The stock market rises and falls all the time and riding the waves of the market can be uncomfortable and confusing, especially for first-time investors. So we’re breaking it all down, including what affects stock market performance and why you should stay cool when markets fluctuate.

 

What causes the stock market to go up and down? 

Stock markets go up and down as investor confidence rises and falls.  If confidence in whether companies can generate a return on investment is high, investors might buy more shares – which can push share prices higher. But, if investors aren’t confident in a potential return, they might start to sell their shares – which could drive prices down. 

You might sometimes hear a couple of technical phrases when the stock market is fluctuating. People say ‘bull market’ 🐂 when the market goes up, and ‘bear market’ 🐻 if the market falls. The names come from the way these animals attack – a bull swipes up with its horns, but a bear swipes down with its claws. 

The factors that we’ve listed below all affect investor confidence and so will play a role in stock market performance.

 

Supply and demand 💷

Supply and demand are two of the most important influences on whether share prices rise or fall. When supply is high but demand is low, prices are likely to decline, but when supply is low and demand is high, prices will probably increase.

 

Politics 🗳️

The political party that’s in government can affect the stock market’s performance because different policies could change how companies are allowed to operate.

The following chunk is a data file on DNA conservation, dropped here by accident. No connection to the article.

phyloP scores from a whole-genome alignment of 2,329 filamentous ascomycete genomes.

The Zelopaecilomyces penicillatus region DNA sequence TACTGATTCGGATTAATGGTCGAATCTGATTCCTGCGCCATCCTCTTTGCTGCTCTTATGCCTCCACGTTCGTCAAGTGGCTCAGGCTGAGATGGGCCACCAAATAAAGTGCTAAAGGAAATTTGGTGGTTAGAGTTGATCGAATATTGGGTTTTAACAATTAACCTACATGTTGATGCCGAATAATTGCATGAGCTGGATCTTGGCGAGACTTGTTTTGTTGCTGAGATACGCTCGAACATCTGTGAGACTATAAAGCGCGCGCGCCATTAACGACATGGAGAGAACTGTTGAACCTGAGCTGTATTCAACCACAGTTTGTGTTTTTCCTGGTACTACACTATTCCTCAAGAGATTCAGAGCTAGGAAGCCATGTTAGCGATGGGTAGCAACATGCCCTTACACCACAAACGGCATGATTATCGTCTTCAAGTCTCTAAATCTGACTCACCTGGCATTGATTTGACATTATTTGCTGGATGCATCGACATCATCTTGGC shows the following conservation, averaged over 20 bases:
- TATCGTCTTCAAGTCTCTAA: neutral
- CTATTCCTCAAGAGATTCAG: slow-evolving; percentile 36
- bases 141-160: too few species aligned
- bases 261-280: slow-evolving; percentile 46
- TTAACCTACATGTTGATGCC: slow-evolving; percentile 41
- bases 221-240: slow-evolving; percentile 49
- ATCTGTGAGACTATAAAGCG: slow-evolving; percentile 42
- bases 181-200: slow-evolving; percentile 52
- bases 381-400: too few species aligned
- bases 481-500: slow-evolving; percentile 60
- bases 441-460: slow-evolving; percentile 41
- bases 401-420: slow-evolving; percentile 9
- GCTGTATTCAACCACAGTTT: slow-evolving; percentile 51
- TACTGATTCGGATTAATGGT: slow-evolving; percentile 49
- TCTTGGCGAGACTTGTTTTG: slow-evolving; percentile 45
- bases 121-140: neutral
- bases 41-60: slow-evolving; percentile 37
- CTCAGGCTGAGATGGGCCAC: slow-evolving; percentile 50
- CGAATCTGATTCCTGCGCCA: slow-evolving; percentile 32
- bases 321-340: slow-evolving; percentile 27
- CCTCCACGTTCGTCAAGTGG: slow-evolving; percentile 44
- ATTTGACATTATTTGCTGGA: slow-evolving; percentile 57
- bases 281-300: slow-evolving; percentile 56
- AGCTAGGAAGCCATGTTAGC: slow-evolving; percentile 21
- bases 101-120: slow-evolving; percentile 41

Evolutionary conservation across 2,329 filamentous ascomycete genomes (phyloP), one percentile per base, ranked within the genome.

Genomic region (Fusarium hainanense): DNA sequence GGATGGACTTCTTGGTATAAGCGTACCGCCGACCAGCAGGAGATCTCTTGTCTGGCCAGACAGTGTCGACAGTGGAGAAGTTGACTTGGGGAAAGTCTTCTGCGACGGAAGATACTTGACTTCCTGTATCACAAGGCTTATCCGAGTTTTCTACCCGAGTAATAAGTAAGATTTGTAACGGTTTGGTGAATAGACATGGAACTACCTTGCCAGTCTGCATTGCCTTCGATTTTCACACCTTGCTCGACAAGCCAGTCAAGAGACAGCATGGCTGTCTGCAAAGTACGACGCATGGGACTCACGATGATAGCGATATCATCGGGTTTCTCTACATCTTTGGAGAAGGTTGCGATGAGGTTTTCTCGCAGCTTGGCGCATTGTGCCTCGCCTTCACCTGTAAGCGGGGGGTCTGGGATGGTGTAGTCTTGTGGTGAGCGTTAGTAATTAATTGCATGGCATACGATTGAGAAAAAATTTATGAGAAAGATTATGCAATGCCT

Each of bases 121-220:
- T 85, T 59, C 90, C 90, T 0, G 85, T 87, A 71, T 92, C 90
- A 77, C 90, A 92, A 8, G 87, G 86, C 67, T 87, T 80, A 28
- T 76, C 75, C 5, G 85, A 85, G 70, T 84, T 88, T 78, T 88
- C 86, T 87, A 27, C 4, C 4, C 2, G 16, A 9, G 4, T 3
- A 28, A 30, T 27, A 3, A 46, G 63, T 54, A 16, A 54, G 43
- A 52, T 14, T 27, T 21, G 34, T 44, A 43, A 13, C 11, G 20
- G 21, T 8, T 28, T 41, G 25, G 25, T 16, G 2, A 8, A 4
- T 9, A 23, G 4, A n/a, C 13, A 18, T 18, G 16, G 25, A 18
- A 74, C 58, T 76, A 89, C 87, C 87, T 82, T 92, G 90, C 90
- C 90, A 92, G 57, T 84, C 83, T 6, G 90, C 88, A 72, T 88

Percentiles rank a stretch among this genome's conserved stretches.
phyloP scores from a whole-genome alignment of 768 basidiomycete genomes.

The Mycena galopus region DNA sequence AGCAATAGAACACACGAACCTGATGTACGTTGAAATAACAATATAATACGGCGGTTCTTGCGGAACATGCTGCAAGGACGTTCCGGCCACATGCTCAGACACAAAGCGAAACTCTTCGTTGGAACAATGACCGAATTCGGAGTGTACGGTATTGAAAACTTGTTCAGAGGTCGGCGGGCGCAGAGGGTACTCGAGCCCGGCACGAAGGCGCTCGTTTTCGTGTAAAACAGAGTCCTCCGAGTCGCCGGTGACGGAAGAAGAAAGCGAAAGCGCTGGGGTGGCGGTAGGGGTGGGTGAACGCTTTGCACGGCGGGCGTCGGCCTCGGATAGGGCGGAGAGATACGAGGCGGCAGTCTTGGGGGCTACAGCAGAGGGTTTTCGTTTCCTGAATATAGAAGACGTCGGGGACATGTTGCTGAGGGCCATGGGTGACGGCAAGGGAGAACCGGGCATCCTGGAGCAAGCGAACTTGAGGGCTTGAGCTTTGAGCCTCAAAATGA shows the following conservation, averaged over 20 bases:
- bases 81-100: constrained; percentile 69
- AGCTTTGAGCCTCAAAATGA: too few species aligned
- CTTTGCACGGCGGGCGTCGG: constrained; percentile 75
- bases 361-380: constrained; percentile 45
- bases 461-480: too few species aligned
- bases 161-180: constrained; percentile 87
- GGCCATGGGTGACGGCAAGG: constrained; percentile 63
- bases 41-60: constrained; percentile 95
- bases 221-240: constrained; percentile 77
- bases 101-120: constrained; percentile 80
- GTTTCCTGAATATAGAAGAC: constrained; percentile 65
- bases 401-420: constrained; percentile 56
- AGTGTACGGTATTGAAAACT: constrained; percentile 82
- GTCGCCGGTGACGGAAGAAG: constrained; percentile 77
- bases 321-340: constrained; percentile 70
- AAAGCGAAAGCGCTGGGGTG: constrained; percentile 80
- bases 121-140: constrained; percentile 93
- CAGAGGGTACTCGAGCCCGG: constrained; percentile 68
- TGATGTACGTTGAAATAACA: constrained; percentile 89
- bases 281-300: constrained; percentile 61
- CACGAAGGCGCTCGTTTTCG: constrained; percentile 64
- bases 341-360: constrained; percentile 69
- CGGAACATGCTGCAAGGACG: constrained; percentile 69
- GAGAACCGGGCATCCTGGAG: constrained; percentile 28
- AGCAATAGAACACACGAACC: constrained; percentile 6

For example, markets often react favourably to governments that are more pro-business and in favour of fewer regulations – while they might fall when governments introduce new regulations that could affect businesses’ performance.

 

Economic factors 💰

Economic factors like interest rates, taxes and inflation can all affect stock market performance. These all feed into supply and demand. For example, if a government chooses to cut taxes, people may have more money to spend. If this is coupled with reduced interest rates, there could be less of an incentive to save that money in a low-interest bank account. 

Instead, people may look to invest it in the stock market – which has historically beaten the returns of cash savings and protected against inflation over the long term (more than five years). If this happens, demand for stocks could increase and you might see the stock market rise.

 

Index weightings ⚖️

Index weightings are how stock market indices are calculated. Different weighting methods will determine which companies have a larger influence over the index’s value, and so index weightings have a large impact on making stock markets rise or fall. Here are the main two types of stock market index weighting:

  • Capitalisation-weighted indices (like the Nasdaq 100 in the US) place greater weighting on companies with larger market capitalisations – meaning that the performance of larger companies will have a greater impact on the index’s value. So, if Apple, Alphabet and Microsoft are all having a bad week, it’s likely that the Nasdaq 100 index could fall
  • Price-weighted indices (like the Dow Jones Industrial Average in the US) give greater influence to the companies with the highest share prices. This means that companies that might not necessarily be the largest can still influence the performance of the index.

 

Company announcements 📅

If a company is publicly listed, then announcements – whether at the end of a financial quarter or the end of a financial year – will often have an impact on the stock market. Many publicly listed companies release their financial performance around the same time throughout the year.

There are usually announcements at the end of each financial quarter, so you might see more stock market movement around January, April, July, and October as companies release their quarterly earnings.